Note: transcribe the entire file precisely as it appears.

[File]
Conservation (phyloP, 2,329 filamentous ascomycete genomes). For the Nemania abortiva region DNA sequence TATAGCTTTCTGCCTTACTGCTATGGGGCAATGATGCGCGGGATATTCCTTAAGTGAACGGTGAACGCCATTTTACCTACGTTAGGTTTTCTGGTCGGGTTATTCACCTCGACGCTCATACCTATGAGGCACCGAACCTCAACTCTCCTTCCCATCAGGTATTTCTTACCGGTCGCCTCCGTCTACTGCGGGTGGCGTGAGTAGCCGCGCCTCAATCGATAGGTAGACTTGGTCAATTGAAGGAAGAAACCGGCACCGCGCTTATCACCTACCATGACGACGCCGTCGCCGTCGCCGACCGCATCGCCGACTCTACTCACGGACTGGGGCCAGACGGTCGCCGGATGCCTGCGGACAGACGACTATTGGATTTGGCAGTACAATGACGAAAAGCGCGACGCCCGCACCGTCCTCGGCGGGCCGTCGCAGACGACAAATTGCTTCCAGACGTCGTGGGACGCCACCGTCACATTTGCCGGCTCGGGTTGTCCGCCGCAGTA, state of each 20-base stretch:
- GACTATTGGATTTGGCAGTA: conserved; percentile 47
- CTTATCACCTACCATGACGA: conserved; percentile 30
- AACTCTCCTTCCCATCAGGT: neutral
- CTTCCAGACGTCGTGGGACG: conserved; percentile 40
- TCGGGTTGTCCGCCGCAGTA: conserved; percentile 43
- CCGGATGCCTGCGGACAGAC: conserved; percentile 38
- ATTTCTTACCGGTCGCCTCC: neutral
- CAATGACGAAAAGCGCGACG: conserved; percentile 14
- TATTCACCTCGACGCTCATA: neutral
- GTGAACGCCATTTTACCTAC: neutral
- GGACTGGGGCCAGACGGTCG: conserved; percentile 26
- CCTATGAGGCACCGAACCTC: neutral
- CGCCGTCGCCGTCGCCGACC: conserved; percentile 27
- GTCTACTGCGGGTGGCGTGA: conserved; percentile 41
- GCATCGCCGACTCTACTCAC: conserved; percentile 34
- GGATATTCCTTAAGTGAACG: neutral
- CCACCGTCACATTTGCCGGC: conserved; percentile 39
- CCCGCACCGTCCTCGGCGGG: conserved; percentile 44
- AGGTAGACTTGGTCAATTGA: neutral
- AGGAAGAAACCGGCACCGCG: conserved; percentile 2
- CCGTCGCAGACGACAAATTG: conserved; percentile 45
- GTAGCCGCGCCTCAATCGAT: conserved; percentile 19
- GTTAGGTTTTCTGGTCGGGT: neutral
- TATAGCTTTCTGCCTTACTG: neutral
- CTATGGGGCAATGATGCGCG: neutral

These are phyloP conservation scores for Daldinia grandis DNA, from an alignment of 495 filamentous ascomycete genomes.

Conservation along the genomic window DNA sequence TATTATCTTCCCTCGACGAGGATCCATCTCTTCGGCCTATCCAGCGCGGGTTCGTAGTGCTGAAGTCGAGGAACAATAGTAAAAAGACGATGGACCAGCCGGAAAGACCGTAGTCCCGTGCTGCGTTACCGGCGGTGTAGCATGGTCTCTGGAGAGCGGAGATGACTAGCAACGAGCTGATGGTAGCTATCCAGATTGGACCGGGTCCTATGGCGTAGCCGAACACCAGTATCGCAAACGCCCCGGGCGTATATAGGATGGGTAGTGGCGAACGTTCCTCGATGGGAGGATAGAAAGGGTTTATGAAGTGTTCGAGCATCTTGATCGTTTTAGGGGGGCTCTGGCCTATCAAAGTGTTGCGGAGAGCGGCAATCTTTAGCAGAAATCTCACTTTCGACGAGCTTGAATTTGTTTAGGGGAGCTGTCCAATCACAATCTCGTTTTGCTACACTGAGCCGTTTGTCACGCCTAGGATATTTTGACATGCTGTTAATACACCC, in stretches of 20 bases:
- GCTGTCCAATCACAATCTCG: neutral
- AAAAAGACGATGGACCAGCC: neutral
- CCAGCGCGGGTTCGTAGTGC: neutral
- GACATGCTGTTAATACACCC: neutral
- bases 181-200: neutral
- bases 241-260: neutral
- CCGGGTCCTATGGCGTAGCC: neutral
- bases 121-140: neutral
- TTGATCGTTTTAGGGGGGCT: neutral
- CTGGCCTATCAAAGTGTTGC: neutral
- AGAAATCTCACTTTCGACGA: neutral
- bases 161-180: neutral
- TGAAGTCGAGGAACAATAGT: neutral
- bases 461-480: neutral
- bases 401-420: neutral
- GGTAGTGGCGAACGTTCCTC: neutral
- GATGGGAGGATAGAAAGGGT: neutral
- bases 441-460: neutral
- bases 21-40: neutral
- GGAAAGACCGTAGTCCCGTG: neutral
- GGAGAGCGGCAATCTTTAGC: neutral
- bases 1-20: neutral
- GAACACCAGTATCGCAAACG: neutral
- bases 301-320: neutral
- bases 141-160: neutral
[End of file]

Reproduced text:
Conservation (phyloP, 2,329 filamentous ascomycete genomes). For the Nemania abortiva region DNA sequence TATAGCTTTCTGCCTTACTGCTATGGGGCAATGATGCGCGGGATATTCCTTAAGTGAACGGTGAACGCCATTTTACCTACGTTAGGTTTTCTGGTCGGGTTATTCACCTCGACGCTCATACCTATGAGGCACCGAACCTCAACTCTCCTTCCCATCAGGTATTTCTTACCGGTCGCCTCCGTCTACTGCGGGTGGCGTGAGTAGCCGCGCCTCAATCGATAGGTAGACTTGGTCAATTGAAGGAAGAAACCGGCACCGCGCTTATCACCTACCATGACGACGCCGTCGCCGTCGCCGACCGCATCGCCGACTCTACTCACGGACTGGGGCCAGACGGTCGCCGGATGCCTGCGGACAGACGACTATTGGATTTGGCAGTACAATGACGAAAAGCGCGACGCCCGCACCGTCCTCGGCGGGCCGTCGCAGACGACAAATTGCTTCCAGACGTCGTGGGACGCCACCGTCACATTTGCCGGCTCGGGTTGTCCGCCGCAGTA, state of each 20-base stretch:
- GACTATTGGATTTGGCAGTA: conserved; percentile 47
- CTTATCACCTACCATGACGA: conserved; percentile 30
- AACTCTCCTTCCCATCAGGT: neutral
- CTTCCAGACGTCGTGGGACG: conserved; percentile 40
- TCGGGTTGTCCGCCGCAGTA: conserved; percentile 43
- CCGGATGCCTGCGGACAGAC: conserved; percentile 38
- ATTTCTTACCGGTCGCCTCC: neutral
- CAATGACGAAAAGCGCGACG: conserved; percentile 14
- TATTCACCTCGACGCTCATA: neutral
- GTGAACGCCATTTTACCTAC: neutral
- GGACTGGGGCCAGACGGTCG: conserved; percentile 26
- CCTATGAGGCACCGAACCTC: neutral
- CGCCGTCGCCGTCGCCGACC: conserved; percentile 27
- GTCTACTGCGGGTGGCGTGA: conserved; percentile 41
- GCATCGCCGACTCTACTCAC: conserved; percentile 34
- GGATATTCCTTAAGTGAACG: neutral
- CCACCGTCACATTTGCCGGC: conserved; percentile 39
- CCCGCACCGTCCTCGGCGGG: conserved; percentile 44
- AGGTAGACTTGGTCAATTGA: neutral
- AGGAAGAAACCGGCACCGCG: conserved; percentile 2
- CCGTCGCAGACGACAAATTG: conserved; percentile 45
- GTAGCCGCGCCTCAATCGAT: conserved; percentile 19
- GTTAGGTTTTCTGGTCGGGT: neutral
- TATAGCTTTCTGCCTTACTG: neutral
- CTATGGGGCAATGATGCGCG: neutral

These are phyloP conservation scores for Daldinia grandis DNA, from an alignment of 495 filamentous ascomycete genomes.

Conservation along the genomic window DNA sequence TATTATCTTCCCTCGACGAGGATCCATCTCTTCGGCCTATCCAGCGCGGGTTCGTAGTGCTGAAGTCGAGGAACAATAGTAAAAAGACGATGGACCAGCCGGAAAGACCGTAGTCCCGTGCTGCGTTACCGGCGGTGTAGCATGGTCTCTGGAGAGCGGAGATGACTAGCAACGAGCTGATGGTAGCTATCCAGATTGGACCGGGTCCTATGGCGTAGCCGAACACCAGTATCGCAAACGCCCCGGGCGTATATAGGATGGGTAGTGGCGAACGTTCCTCGATGGGAGGATAGAAAGGGTTTATGAAGTGTTCGAGCATCTTGATCGTTTTAGGGGGGCTCTGGCCTATCAAAGTGTTGCGGAGAGCGGCAATCTTTAGCAGAAATCTCACTTTCGACGAGCTTGAATTTGTTTAGGGGAGCTGTCCAATCACAATCTCGTTTTGCTACACTGAGCCGTTTGTCACGCCTAGGATATTTTGACATGCTGTTAATACACCC, in stretches of 20 bases:
- GCTGTCCAATCACAATCTCG: neutral
- AAAAAGACGATGGACCAGCC: neutral
- CCAGCGCGGGTTCGTAGTGC: neutral
- GACATGCTGTTAATACACCC: neutral
- bases 181-200: neutral
- bases 241-260: neutral
- CCGGGTCCTATGGCGTAGCC: neutral
- bases 121-140: neutral
- TTGATCGTTTTAGGGGGGCT: neutral
- CTGGCCTATCAAAGTGTTGC: neutral
- AGAAATCTCACTTTCGACGA: neutral
- bases 161-180: neutral
- TGAAGTCGAGGAACAATAGT: neutral
- bases 461-480: neutral
- bases 401-420: neutral
- GGTAGTGGCGAACGTTCCTC: neutral
- GATGGGAGGATAGAAAGGGT: neutral
- bases 441-460: neutral
- bases 21-40: neutral
- GGAAAGACCGTAGTCCCGTG: neutral
- GGAGAGCGGCAATCTTTAGC: neutral
- bases 1-20: neutral
- GAACACCAGTATCGCAAACG: neutral
- bases 301-320: neutral
- bases 141-160: neutral